This video from The Jimmy Fallon Show does a great job of explaining the mass hysteria around Google+:
It’s funny, but Seth Green is spot on. Others, more qualified than I, have already ripped the invite policy, so I won’t go there. We also have a large group of misguided people who are proclaiming Google+ a Facebook killer or a twitter killer or a something else killer. To those pundits, I say, you are missing the point.
I resisted the urge to publish a post on Google+ right after it came out, unlike many others. When I first joined there just wasn’t enough people using it to get a fair read. To be honest with you, there still isn’t enough people, or maybe a better way to say it, is enough of the right people using it to make a fair evaluation. With that in mind here’s 5 thoughts I have:
- Google+ gets a lot right. As I wrote on Google+, “Circles seem like the key. The ability to segment your entire circle of connections into sub-circles is a game changer and honestly, aligned better with user behavior. We don’t want to share the same way with a long-time friend, co-worker, former colleague or family member.” That’s really the killer function and it shows that Google truly understands user behavior. But, it’s also something that Facebook could very easily replicate. So how long will it really be a point of differentiation?
- The integration of Google+ into all other Google products (gmail, calendar, etc.) was the smartest decision they made. Instead of Google+ becoming a separate destination it can now act as something that ties across all the Google products you’re already using. Facebook can’t even start to compete here.
- The lack of a mobile app for the iPhone and Blackberry (yes, I know the Blackberry is dying a slow death) is hurting the ability for Google+ to scale. With more than 40% of Facebook users using Facebook via mobile devices and similar behavior (mobile, mobile, mobile) for other social networks, Google wasn’t thinking forward enough here. As a sample size of 1 I can tell you my Google+ usage is nowhere near as high as it would be if I could be connected to it on the go. Big miss here that I know they’ll correct, but it needs to be said. The success of failure of Google+ will be tied directly to how strong and simple the mobile experience is.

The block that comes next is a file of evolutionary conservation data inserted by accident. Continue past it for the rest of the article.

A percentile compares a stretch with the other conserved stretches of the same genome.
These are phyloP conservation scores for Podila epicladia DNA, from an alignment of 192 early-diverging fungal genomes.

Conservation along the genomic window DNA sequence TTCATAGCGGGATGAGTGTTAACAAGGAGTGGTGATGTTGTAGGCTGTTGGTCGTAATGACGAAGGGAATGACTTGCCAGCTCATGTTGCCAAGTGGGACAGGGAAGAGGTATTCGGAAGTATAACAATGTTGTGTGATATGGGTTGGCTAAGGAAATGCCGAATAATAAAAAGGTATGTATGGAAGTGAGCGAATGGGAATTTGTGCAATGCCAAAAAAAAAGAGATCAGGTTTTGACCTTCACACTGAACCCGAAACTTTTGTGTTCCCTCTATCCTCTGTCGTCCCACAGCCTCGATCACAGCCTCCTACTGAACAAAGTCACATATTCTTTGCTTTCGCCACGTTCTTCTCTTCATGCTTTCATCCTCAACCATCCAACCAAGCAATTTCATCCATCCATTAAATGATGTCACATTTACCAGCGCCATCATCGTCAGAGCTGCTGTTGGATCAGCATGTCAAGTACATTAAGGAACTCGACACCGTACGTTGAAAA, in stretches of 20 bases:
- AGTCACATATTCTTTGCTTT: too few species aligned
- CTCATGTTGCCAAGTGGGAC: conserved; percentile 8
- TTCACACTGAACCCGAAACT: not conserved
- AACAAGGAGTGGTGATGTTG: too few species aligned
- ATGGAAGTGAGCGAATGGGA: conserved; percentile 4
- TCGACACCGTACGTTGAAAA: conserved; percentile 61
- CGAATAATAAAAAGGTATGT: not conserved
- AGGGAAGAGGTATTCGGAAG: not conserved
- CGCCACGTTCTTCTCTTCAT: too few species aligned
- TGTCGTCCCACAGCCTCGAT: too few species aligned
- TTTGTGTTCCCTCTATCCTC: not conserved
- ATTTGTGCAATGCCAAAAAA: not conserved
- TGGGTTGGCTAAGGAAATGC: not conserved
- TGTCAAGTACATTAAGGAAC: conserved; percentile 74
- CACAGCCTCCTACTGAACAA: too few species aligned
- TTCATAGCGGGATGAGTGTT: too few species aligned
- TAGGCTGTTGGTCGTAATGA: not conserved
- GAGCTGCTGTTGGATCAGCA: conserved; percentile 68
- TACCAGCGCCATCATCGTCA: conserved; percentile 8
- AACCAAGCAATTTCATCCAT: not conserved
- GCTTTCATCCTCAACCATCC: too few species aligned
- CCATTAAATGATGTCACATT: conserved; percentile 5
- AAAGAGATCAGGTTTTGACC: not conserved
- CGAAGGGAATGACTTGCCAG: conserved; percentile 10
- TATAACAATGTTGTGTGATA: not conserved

- Google+ isn’t a replacement for twitter or Facebook. But, it is something that will redirect and shift where we spend our time. That’s why #2 is so important. We already search for things, email, watch videos on youTube, scheduled events, etc. With Google+ being integrated across all Google products, Google has found a way for us to “multi-task” with Google+ while we’re doing something else powered by Google. Time is finite, the integration approach is one way to gain more of it. What else will they do to keep us plugged in?
- This is the most important thought, what problem does Google+ solve? I still don’t know. Sure, it’s nice. It’s simple. It has great features like Circles and Huddle. But, if you are already on Facebook, if you are already on twitter, if you don’t social network at all, what does Google+ provide that makes your life better, simpler, easier, more enjoyable, etc.? The best products, the best ideas, the best platforms…the ones that succeed, SOLVE a problem. What does Google+ solve?